It’s better to win on logic and fact and ignore motivation. Contrariwise, when you see an argument my motivation, which Austan made three times in as many sentences, you should infer that the arguer has neither fact nor logic to offer.
In 2003, I wrote,
you are teaching by example that making speculative assessments of one’s opponent’s motives is more important than thinking through the consequences of policy options. If everyone were to use such speculative assessments as the basis for forming their opinions, then there would be no room for economics in public policy discussions.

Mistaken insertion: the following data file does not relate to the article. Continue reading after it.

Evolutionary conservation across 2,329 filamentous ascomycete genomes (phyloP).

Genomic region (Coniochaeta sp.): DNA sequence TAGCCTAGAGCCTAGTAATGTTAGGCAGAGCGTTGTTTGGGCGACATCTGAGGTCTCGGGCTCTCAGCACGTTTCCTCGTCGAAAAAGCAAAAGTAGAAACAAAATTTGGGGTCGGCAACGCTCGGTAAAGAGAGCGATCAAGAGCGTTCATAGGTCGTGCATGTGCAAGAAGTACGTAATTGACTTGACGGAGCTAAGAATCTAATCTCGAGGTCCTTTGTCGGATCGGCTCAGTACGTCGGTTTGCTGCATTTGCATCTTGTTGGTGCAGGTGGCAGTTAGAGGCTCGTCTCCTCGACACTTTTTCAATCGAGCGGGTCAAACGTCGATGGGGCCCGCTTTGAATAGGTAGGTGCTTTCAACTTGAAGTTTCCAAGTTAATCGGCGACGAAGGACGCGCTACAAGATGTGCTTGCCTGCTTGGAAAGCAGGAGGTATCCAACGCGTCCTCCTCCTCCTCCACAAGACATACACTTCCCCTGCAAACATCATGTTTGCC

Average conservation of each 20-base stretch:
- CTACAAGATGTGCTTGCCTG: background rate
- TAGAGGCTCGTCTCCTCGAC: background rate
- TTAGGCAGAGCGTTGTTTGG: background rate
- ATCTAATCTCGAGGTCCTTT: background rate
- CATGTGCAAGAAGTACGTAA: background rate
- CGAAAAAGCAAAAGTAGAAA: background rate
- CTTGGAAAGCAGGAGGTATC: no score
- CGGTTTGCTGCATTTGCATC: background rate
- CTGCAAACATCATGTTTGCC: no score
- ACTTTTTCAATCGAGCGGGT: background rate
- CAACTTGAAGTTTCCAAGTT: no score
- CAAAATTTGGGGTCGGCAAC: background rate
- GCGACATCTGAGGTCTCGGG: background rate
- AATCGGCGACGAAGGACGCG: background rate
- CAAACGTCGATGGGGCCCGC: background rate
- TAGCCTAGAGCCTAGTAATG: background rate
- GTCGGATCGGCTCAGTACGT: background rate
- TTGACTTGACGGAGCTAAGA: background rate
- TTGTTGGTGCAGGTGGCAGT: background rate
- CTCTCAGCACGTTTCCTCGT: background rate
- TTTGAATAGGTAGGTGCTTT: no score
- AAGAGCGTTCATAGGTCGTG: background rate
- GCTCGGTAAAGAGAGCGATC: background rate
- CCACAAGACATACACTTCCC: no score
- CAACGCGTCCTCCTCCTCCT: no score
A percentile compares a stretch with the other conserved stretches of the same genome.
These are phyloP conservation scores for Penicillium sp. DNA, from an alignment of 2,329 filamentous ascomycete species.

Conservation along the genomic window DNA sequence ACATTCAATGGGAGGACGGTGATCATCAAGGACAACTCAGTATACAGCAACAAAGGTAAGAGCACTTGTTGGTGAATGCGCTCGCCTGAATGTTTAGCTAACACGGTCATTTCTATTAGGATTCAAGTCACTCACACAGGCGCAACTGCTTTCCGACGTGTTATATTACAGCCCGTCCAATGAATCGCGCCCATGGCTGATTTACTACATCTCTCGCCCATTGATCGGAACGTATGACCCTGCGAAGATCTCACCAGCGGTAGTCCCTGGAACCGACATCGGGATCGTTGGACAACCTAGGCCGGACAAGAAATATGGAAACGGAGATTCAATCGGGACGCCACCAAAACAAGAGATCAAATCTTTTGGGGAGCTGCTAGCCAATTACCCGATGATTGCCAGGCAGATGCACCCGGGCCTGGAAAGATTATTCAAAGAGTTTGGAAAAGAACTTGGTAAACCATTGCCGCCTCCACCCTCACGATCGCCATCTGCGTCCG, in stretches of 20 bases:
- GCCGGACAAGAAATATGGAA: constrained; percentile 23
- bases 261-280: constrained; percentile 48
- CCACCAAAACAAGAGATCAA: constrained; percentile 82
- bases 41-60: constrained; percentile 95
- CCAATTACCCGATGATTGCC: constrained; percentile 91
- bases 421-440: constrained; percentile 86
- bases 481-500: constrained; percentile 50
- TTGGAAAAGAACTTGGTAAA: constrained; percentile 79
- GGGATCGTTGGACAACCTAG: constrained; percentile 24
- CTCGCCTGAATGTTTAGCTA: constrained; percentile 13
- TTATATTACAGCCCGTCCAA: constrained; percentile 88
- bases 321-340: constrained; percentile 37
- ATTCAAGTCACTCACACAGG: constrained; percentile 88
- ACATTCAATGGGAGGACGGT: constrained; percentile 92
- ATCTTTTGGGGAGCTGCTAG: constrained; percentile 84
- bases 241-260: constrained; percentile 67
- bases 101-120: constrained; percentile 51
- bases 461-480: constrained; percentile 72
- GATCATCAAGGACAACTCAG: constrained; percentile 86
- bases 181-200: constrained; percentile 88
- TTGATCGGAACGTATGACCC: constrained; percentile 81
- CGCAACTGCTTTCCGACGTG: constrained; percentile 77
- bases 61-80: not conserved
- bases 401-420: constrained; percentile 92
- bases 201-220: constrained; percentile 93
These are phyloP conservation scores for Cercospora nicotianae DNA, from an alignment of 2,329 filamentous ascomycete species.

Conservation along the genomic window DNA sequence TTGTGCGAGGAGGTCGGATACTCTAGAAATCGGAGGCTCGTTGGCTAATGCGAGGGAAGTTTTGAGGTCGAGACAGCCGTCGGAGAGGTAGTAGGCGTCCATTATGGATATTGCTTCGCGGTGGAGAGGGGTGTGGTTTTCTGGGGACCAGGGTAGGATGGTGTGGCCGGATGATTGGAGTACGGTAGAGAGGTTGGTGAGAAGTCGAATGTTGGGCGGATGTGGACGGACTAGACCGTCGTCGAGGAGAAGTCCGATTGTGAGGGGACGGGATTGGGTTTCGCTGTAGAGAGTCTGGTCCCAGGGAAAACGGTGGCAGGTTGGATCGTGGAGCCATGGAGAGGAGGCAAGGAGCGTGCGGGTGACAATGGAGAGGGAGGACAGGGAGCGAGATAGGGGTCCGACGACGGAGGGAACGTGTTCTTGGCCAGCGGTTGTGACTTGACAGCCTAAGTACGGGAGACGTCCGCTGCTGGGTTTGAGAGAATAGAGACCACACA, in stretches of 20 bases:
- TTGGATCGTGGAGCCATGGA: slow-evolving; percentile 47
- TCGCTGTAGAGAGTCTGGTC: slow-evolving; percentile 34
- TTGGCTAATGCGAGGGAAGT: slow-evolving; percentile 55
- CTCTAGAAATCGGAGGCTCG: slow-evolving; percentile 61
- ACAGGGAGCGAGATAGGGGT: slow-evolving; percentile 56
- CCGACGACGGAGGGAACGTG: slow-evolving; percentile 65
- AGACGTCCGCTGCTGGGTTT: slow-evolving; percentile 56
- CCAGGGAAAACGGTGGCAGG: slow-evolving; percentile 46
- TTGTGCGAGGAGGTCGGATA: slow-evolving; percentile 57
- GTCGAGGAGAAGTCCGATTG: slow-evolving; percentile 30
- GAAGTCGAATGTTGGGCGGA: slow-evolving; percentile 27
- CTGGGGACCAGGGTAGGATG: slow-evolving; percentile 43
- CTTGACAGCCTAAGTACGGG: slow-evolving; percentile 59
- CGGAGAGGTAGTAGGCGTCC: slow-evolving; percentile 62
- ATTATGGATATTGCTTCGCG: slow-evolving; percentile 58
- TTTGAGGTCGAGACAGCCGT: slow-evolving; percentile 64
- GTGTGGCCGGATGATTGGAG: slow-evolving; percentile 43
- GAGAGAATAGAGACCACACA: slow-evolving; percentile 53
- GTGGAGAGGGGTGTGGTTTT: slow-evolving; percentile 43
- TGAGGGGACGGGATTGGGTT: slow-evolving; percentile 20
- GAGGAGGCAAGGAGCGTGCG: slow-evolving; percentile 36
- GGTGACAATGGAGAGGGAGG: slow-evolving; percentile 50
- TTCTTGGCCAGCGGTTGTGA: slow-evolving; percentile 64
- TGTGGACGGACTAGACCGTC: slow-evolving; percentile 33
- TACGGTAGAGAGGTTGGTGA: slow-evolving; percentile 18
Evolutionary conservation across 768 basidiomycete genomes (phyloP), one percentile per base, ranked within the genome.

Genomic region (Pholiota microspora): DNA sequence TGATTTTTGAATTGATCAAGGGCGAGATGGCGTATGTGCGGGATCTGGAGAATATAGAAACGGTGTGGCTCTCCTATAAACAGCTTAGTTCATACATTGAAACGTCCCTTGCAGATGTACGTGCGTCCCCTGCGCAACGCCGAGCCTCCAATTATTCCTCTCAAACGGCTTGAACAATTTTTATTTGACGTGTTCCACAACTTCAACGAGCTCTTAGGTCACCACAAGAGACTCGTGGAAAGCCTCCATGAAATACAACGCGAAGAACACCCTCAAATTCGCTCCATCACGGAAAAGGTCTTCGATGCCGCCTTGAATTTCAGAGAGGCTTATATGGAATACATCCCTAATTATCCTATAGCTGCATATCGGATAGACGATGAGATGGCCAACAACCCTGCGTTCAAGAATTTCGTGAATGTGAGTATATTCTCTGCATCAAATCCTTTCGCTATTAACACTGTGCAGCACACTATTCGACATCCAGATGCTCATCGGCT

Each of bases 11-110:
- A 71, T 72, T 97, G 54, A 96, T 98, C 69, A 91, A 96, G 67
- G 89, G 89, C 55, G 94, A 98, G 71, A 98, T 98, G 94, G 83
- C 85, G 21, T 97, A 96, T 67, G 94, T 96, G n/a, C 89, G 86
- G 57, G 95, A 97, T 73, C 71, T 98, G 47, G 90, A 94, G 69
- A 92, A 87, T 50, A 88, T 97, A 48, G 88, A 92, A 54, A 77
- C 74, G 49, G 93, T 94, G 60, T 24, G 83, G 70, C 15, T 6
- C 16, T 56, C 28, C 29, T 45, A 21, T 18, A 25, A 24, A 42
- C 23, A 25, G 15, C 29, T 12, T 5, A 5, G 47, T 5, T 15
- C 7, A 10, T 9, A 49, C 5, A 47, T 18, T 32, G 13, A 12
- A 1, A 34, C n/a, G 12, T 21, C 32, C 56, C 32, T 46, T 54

The economics profession is willing to look inward about matters of proper conduct, for example the issue of how women in economics are treated. The method of conducting policy arguments in the media is matter of proper conduct that deserves attention.